Runtime: 40 minutes
Je zal het maar hebben - Afrikaans - Netflix
Afrikaans (UK: , US: ) is a West Germanic language spoken in South Africa, Namibia and, to a lesser extent, Botswana and Zimbabwe. It evolved from the Dutch vernacular of South Holland (Hollandic dialect) spoken by the mainly Dutch settlers of what is now South Africa, where it gradually began to develop distinguishing characteristics in the course of the 18th century. Hence, it is a daughter language of Dutch, and was previously referred to as “Cape Dutch” (a term also used to refer collectively to the early Cape settlers) or “kitchen Dutch” (a derogatory term used to refer to Afrikaans in its earlier days). However, it is also variously described as a creole or as a partially creolised language. The term is ultimately derived from Dutch Afrikaans-Hollands meaning “African Dutch”. It is the first language of most of the Afrikaners and Coloureds of Southern Africa. Although Afrikaans has adopted words from other languages, including German and the Khoisan languages, an estimated 90 to 95% of the vocabulary of Afrikaans is of Dutch origin. Therefore, differences with Dutch often lie in the more analytic morphology and grammar of Afrikaans, and a spelling that expresses Afrikaans pronunciation rather than standard Dutch. There is a large degree of mutual intelligibility between the two languages—especially in written form. With about 7 million native speakers in South Africa, or 13.5% of the population, it is the third-most-spoken language in the country. It has the widest geographical and racial distribution of all the 11 official languages of South Africa, and is widely spoken and understood as a second or third language. It is the majority language of the western half of South Africa—the provinces of the Northern Cape and Western Cape—and the first language of 75.8% of Coloured South Africans (4.8 million people), 60.8% of White South Africans (2.7 million); 4.6% of Asian South Africans (58,000 people), and 1.5% of native South Africans (600,000 people). In addition, many native speakers of Bantu languages and English also speak Afrikaans as a second language. It is taught in schools, with about 10.3 million second-language students. One reason for the expansion of Afrikaans is its development in the public realm: it is used in newspapers, radio programs, TV, and several translations of the Bible have been published since the first one was completed in 1933. In neighbouring Namibia, Afrikaans is widely spoken as a second language and used as a lingua franca, while as a native language it is spoken in 10.4% of households, mainly concentrated in the capital Windhoek, Walvis Bay, Swakopmund and the southern regions of Hardap and ǁKaras. It, along with German, was among the official languages of Namibia until the country became independent in 1990, 25% of the population of Windhoek spoke Afrikaans at home. Both Afrikaans and German are recognised regional languages in Namibia, although only English has official status within the government. Estimates of the total number of Afrikaans speakers range between 15 and 23 million.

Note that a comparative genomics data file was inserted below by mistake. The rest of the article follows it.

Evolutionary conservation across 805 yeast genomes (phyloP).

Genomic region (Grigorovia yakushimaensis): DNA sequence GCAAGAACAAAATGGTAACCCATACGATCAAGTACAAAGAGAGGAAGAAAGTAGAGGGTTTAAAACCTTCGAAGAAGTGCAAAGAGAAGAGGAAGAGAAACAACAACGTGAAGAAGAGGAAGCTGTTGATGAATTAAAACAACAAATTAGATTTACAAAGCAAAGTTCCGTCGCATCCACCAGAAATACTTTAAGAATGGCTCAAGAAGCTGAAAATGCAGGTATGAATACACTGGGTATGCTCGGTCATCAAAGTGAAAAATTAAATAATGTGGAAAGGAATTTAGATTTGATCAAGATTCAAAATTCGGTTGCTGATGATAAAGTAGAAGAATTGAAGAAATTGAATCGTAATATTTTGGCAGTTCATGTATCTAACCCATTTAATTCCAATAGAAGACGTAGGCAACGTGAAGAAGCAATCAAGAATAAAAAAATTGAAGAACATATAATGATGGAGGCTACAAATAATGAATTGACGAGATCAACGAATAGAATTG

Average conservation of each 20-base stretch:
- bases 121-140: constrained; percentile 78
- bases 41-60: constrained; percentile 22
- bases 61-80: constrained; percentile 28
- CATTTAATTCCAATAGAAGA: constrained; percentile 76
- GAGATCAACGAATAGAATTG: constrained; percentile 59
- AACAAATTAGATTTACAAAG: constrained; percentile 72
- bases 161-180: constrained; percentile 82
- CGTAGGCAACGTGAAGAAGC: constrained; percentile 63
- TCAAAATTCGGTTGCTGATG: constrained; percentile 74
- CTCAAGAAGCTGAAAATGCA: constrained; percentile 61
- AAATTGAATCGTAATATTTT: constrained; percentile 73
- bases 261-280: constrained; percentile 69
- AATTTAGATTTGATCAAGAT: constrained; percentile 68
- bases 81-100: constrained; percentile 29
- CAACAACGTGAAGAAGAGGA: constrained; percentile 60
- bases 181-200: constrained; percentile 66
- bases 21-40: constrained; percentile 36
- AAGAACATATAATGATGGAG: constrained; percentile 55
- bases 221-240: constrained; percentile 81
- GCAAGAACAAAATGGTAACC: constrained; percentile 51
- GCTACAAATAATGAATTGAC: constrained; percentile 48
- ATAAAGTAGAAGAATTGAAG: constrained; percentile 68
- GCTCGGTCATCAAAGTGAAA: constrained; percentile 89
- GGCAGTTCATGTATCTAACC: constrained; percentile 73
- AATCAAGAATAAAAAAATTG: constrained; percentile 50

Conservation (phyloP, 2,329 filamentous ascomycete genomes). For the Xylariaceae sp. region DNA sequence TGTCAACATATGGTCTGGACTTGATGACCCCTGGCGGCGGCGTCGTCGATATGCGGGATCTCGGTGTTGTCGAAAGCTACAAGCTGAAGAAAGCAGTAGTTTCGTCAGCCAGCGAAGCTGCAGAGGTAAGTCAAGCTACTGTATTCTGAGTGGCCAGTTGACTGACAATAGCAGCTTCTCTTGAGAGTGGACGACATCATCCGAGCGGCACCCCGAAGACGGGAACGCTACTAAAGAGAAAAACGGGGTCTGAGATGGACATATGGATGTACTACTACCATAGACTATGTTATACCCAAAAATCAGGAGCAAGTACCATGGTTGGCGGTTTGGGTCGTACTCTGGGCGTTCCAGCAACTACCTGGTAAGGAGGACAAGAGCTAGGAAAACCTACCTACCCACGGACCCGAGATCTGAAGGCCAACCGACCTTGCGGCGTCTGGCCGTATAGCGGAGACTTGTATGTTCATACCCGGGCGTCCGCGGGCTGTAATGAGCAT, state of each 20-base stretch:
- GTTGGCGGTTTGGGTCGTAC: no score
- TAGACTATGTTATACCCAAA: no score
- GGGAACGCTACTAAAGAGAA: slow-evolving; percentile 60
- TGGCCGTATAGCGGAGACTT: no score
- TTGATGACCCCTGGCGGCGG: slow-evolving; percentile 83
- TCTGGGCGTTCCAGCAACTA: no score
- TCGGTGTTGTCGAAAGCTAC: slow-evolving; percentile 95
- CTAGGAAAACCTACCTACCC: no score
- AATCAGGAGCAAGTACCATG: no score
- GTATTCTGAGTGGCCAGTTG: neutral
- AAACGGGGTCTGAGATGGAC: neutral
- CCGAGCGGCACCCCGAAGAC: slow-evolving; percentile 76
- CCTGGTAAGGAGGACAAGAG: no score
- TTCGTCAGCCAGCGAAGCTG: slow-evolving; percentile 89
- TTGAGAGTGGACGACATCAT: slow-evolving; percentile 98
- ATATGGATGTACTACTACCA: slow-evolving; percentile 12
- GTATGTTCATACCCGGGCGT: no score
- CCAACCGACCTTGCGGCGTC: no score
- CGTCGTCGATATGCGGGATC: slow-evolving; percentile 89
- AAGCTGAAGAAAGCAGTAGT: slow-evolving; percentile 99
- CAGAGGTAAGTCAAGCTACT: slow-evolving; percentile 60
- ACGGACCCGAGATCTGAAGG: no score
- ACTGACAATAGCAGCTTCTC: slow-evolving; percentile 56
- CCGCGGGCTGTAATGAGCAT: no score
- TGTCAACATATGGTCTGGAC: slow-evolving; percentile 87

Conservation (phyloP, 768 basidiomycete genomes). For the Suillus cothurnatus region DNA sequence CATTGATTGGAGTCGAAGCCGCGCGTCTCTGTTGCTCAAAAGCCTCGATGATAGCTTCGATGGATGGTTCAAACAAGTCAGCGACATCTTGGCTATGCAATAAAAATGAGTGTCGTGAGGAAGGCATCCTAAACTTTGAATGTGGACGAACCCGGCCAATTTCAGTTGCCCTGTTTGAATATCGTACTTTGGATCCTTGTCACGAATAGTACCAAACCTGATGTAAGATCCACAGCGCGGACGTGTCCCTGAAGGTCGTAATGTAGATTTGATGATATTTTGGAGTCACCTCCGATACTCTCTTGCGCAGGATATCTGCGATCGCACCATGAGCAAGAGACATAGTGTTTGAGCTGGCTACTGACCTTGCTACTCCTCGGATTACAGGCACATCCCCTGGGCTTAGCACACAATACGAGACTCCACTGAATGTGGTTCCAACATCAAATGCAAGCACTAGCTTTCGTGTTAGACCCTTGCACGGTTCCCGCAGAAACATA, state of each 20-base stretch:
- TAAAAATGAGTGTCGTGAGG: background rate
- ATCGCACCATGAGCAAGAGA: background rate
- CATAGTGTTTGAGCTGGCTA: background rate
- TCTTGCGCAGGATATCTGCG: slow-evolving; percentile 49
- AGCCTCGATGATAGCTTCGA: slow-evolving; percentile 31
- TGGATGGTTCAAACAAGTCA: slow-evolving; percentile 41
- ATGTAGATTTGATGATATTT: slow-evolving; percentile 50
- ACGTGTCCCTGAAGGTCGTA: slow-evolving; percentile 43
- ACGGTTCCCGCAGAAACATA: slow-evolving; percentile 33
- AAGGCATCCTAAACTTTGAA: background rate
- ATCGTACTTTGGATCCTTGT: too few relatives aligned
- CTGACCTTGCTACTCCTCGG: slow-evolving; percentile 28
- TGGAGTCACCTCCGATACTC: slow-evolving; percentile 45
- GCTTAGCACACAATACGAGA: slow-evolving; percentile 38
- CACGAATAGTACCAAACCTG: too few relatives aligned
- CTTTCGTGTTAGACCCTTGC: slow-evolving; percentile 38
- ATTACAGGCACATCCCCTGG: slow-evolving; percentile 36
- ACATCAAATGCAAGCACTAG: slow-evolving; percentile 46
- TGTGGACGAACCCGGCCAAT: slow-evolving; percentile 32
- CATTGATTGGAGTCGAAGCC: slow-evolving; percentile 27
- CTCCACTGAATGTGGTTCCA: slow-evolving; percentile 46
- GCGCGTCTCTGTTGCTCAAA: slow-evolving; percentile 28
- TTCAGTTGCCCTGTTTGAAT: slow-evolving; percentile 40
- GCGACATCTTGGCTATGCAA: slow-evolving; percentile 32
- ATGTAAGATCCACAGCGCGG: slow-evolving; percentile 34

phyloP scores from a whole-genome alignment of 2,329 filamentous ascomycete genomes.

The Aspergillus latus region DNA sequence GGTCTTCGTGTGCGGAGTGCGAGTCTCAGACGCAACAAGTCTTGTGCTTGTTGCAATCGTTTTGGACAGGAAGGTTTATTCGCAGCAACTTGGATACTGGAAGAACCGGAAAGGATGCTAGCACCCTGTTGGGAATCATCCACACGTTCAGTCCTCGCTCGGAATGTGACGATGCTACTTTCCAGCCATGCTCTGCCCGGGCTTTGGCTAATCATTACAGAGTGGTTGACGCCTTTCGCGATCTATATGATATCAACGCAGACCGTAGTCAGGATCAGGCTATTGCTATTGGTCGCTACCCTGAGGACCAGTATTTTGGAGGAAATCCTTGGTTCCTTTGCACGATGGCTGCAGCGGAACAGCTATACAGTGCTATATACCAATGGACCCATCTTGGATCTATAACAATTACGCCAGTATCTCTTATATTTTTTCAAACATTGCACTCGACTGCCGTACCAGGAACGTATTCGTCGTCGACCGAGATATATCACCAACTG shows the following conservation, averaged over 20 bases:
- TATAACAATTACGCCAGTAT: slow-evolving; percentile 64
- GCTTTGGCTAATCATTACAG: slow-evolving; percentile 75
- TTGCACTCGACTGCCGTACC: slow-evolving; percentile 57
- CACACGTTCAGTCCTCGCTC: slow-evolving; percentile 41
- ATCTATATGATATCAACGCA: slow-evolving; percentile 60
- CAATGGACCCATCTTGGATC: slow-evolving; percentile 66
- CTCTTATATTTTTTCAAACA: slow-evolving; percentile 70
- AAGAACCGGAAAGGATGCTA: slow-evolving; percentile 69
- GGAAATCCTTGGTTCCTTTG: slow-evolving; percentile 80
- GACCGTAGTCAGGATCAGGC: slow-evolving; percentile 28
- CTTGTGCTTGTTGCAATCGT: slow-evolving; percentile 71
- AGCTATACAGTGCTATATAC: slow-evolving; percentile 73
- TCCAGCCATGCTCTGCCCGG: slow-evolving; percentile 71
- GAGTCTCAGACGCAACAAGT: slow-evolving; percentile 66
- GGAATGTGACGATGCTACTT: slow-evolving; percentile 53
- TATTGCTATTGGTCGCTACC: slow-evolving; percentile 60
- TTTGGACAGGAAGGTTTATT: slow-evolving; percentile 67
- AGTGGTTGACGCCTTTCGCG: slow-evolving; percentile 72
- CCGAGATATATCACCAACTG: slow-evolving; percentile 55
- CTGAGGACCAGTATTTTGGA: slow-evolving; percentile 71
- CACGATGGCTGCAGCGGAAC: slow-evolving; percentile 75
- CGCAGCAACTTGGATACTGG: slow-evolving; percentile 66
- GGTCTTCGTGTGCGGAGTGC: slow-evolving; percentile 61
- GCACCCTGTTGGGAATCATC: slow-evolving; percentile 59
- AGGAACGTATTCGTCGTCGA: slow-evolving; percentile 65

Je zal het maar hebben - Recognition - Netflix
Afrikaans was considered a Dutch dialect in South Africa until the early 20th century, when it became recognised as a distinct language under South African law, alongside Standard Dutch, which it eventually replaced as an official language. Before the Boer Wars (1880–81 and 1899–1902), “and indeed for some time afterwards, Afrikaans was regarded as inappropriate for educated discourse. Rather, Afrikaans was described derogatorily as ‘a kitchen language’ or as ‘a bastard jargon', suitable for communication mainly between the Boers and their servants.” 23 years after the Second Boer War ended in 1902, mostly due to the efforts of the Afrikans Language Movement on 8 May 1925, the Official Languages of the Union Act No 8 of 1925 was passed at a joint sitting of the House of Assembly and the Senate, in which 'Dutch' was “declared to include Afrikaans”. The Constitution of 1961 reversed the position of Afrikaans and Dutch, so that English and Afrikaans were the official languages and Afrikaans was deemed to include Dutch. The Constitution of 1983 removed any mention of Dutch altogether.
Je zal het maar hebben - References - Netflix